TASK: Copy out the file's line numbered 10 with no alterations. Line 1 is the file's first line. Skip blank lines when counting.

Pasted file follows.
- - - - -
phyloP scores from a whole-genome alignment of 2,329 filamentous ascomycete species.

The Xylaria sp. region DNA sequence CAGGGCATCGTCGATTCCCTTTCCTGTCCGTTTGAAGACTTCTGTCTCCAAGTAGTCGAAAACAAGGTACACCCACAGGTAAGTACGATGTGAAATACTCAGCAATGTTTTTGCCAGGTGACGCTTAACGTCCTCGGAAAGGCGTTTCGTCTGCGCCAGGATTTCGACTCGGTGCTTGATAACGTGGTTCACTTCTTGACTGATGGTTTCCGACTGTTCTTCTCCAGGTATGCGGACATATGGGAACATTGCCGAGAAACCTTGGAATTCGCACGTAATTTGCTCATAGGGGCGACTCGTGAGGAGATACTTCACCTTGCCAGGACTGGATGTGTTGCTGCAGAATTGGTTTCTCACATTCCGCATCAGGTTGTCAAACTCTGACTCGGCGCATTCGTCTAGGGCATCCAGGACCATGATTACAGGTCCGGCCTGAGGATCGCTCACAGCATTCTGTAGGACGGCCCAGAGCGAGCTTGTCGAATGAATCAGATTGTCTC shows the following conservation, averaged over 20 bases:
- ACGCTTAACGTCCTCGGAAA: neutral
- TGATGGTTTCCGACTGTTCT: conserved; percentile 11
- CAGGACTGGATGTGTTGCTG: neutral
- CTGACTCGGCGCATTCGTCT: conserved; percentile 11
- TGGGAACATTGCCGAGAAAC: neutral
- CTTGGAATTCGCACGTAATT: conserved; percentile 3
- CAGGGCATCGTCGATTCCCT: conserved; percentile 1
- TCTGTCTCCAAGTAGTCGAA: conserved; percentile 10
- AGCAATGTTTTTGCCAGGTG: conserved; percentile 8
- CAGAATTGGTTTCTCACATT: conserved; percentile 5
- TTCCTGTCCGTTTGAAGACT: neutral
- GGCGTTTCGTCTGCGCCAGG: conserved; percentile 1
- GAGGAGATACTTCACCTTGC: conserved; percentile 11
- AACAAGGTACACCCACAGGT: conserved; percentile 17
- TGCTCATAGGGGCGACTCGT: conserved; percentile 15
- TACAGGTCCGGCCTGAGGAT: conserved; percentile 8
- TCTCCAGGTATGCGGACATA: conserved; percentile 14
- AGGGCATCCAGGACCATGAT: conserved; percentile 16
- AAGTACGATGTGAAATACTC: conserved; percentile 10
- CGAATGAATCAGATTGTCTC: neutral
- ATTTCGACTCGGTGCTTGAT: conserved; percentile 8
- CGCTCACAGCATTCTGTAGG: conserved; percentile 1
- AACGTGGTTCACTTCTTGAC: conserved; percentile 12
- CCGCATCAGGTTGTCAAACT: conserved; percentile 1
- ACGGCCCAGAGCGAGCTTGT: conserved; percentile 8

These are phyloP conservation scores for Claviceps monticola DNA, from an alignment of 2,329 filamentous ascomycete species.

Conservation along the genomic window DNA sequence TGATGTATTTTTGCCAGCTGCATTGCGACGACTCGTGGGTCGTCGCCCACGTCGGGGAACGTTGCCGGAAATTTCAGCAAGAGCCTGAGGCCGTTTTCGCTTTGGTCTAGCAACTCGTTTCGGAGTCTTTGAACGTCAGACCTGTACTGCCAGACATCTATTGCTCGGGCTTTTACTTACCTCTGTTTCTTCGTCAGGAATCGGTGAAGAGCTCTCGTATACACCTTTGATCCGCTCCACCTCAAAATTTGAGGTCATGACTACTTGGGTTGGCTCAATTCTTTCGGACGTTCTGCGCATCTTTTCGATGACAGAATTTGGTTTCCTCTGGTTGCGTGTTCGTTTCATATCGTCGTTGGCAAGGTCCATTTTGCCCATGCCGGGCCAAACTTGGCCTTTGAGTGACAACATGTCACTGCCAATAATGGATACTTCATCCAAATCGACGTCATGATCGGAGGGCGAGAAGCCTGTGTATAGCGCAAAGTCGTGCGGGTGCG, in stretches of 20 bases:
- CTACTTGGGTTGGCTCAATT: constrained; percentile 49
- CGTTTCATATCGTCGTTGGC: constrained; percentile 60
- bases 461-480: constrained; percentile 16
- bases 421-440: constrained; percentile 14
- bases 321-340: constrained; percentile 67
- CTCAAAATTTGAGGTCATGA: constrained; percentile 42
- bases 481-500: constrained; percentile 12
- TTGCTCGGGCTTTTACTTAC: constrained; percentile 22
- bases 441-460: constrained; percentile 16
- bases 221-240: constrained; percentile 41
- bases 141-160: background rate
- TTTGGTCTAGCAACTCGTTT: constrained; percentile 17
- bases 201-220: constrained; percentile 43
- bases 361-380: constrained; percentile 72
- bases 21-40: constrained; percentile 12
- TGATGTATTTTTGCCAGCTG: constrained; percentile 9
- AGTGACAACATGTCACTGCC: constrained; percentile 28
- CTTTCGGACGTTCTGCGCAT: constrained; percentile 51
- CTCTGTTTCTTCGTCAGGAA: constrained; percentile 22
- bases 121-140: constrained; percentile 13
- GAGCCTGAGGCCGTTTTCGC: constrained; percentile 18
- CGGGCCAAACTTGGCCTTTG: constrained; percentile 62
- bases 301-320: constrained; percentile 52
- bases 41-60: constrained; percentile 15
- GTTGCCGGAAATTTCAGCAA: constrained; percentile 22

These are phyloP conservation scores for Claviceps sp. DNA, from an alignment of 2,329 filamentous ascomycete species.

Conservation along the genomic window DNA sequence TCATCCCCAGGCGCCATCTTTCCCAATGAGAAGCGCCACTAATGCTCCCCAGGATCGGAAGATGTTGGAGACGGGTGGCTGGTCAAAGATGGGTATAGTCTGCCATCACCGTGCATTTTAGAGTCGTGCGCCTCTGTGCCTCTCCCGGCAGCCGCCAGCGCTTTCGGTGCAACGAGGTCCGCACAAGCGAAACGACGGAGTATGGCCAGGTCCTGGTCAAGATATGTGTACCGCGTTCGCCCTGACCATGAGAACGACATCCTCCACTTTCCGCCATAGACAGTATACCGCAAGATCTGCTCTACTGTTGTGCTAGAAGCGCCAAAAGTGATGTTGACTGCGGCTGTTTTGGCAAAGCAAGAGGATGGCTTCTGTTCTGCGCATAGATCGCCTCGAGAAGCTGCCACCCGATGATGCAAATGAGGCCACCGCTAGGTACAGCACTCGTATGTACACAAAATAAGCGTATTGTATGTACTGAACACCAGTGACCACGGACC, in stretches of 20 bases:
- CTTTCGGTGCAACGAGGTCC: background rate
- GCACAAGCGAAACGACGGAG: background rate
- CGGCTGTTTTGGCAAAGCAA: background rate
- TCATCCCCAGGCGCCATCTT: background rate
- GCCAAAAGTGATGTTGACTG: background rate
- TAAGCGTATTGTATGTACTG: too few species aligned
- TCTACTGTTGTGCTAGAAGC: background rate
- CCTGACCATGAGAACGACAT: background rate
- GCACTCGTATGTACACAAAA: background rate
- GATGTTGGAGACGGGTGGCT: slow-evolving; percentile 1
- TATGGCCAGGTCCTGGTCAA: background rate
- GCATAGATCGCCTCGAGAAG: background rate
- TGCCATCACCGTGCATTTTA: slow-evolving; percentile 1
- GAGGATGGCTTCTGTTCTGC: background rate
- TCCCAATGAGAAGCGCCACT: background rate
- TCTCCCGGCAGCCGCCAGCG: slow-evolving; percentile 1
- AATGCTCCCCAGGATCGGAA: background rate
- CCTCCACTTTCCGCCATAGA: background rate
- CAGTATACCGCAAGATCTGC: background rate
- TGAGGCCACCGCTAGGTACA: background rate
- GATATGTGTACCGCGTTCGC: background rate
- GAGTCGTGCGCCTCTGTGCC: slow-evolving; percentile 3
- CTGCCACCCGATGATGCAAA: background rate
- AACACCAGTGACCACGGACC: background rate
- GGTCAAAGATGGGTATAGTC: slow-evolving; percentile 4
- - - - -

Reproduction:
- TCTGTCTCCAAGTAGTCGAA: conserved; percentile 10